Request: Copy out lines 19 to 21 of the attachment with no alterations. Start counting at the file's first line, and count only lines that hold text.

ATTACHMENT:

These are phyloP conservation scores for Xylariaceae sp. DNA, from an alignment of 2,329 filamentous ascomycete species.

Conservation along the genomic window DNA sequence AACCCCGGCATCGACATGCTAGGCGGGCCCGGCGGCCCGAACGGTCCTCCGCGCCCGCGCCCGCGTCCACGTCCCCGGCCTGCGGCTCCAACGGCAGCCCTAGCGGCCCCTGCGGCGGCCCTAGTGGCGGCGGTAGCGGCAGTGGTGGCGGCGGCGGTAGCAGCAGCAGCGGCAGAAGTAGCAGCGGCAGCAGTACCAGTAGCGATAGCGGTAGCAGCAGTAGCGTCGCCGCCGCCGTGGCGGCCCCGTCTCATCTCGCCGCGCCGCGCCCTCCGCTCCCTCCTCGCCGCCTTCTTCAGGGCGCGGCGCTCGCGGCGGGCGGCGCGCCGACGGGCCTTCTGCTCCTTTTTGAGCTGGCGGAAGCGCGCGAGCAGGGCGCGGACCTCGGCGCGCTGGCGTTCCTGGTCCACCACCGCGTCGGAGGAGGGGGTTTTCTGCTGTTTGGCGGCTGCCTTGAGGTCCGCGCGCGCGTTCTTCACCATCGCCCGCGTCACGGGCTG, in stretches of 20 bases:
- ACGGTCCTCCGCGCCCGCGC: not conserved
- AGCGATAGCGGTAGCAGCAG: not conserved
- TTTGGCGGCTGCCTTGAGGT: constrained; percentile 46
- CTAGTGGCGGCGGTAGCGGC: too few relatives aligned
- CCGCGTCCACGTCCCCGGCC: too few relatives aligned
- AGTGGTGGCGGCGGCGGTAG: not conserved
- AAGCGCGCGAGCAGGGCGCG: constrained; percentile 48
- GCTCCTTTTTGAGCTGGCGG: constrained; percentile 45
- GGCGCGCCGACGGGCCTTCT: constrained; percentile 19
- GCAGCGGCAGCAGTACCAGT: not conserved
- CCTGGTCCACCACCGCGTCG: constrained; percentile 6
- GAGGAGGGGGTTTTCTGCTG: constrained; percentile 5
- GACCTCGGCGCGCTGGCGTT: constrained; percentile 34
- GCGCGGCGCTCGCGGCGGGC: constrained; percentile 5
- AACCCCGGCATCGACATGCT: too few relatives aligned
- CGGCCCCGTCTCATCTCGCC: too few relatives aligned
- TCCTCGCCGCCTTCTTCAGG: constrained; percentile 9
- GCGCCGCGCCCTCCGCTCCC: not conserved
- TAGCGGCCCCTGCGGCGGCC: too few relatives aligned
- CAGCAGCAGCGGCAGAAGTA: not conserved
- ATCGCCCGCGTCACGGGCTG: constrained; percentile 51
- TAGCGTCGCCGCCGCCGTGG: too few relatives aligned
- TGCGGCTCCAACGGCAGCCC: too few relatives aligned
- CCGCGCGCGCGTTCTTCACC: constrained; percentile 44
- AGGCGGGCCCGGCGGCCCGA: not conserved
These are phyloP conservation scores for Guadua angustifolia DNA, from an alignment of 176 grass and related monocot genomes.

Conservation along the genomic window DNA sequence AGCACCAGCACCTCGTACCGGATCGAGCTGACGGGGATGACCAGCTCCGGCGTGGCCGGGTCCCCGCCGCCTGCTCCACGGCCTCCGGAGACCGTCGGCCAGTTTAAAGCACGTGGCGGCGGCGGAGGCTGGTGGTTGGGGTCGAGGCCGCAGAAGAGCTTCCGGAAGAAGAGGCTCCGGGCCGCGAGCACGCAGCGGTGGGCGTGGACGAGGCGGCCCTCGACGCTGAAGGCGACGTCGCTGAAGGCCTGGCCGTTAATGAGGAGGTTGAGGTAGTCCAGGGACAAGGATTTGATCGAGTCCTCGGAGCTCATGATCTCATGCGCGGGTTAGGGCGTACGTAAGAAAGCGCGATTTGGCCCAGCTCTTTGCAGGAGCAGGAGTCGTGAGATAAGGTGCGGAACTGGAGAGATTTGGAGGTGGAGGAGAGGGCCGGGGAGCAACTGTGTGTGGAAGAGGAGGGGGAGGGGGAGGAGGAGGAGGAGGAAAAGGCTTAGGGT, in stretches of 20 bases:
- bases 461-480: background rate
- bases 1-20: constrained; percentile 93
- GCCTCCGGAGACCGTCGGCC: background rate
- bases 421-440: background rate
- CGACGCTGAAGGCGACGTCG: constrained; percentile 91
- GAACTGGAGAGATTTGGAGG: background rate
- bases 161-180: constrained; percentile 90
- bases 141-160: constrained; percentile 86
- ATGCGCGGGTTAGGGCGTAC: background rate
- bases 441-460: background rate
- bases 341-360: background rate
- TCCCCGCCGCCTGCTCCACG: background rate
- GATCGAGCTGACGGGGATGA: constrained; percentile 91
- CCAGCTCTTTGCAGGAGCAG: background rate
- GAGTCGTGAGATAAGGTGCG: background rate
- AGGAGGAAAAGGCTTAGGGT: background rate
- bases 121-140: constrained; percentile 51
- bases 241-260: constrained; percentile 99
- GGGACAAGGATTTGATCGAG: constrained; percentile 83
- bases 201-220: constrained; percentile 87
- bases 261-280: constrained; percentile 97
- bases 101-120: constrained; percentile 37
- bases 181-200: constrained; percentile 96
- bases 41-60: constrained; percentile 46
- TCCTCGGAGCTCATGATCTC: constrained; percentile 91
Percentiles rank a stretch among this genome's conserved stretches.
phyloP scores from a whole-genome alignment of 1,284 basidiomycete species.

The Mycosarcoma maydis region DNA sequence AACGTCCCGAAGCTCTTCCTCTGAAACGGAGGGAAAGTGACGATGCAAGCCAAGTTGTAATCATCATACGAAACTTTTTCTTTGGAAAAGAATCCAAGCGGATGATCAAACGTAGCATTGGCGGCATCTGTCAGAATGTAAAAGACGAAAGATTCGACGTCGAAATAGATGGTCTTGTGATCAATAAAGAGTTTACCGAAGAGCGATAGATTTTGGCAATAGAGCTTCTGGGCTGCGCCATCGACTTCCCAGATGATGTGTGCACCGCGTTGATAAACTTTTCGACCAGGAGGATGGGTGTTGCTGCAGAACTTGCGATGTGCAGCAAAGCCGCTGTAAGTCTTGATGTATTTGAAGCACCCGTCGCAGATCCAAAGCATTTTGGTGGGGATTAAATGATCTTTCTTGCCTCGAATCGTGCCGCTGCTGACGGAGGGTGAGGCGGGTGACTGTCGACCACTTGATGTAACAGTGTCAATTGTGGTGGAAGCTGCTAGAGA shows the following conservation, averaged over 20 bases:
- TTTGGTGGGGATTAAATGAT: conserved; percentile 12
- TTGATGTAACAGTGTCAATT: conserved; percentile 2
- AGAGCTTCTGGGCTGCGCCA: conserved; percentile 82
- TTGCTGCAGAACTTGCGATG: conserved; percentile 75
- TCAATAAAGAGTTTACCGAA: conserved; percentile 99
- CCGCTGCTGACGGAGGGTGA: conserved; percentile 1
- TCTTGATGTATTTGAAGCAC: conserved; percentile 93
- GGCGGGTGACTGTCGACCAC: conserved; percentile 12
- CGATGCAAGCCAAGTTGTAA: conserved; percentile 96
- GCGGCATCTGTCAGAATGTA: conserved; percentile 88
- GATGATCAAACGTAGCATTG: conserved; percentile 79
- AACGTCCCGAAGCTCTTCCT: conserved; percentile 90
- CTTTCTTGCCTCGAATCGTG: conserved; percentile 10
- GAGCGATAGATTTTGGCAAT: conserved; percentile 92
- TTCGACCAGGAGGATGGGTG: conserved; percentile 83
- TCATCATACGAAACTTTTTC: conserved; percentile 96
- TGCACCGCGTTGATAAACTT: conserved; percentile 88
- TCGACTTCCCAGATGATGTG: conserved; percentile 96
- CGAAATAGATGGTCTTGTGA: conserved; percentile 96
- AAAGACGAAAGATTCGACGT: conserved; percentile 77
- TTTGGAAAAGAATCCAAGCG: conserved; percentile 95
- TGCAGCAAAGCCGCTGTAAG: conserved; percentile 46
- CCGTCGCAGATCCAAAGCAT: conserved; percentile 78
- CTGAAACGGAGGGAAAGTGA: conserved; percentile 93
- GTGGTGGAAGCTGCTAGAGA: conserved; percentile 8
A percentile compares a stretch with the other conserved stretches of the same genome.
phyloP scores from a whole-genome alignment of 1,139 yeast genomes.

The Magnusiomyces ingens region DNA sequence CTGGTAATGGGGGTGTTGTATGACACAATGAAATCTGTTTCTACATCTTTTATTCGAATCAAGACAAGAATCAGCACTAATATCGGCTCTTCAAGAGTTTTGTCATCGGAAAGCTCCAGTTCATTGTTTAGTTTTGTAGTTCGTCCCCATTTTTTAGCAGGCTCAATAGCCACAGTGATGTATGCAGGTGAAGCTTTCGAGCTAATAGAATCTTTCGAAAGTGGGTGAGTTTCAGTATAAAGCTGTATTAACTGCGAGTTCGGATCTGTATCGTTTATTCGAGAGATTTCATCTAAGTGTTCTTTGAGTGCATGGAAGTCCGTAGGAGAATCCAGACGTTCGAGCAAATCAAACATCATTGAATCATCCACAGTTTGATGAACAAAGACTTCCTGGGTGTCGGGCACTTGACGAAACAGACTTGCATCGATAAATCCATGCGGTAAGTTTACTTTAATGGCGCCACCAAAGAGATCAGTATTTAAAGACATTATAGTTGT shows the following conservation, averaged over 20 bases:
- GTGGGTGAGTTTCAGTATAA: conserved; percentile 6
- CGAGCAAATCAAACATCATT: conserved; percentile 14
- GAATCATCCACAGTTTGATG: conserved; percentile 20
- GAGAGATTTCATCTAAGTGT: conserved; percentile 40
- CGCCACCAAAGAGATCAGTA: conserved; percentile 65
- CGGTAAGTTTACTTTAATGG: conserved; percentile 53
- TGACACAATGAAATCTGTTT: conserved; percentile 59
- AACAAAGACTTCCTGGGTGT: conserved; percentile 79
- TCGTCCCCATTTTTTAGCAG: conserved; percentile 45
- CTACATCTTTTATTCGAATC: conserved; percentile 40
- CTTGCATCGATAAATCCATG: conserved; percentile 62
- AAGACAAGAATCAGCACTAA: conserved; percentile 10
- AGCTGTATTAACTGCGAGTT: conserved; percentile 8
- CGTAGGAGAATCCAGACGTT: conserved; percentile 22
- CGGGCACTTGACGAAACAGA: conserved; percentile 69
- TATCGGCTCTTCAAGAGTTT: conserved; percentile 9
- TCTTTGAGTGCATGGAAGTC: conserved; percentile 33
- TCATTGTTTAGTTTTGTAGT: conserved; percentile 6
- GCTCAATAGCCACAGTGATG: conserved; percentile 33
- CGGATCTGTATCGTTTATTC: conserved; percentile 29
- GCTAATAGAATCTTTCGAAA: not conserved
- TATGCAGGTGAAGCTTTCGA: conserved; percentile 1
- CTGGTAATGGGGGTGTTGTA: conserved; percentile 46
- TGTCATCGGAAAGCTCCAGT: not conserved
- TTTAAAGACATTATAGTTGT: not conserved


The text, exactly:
- TCCTCGCCGCCTTCTTCAGG: constrained; percentile 9
- GCGCCGCGCCCTCCGCTCCC: not conserved
- TAGCGGCCCCTGCGGCGGCC: too few relatives aligned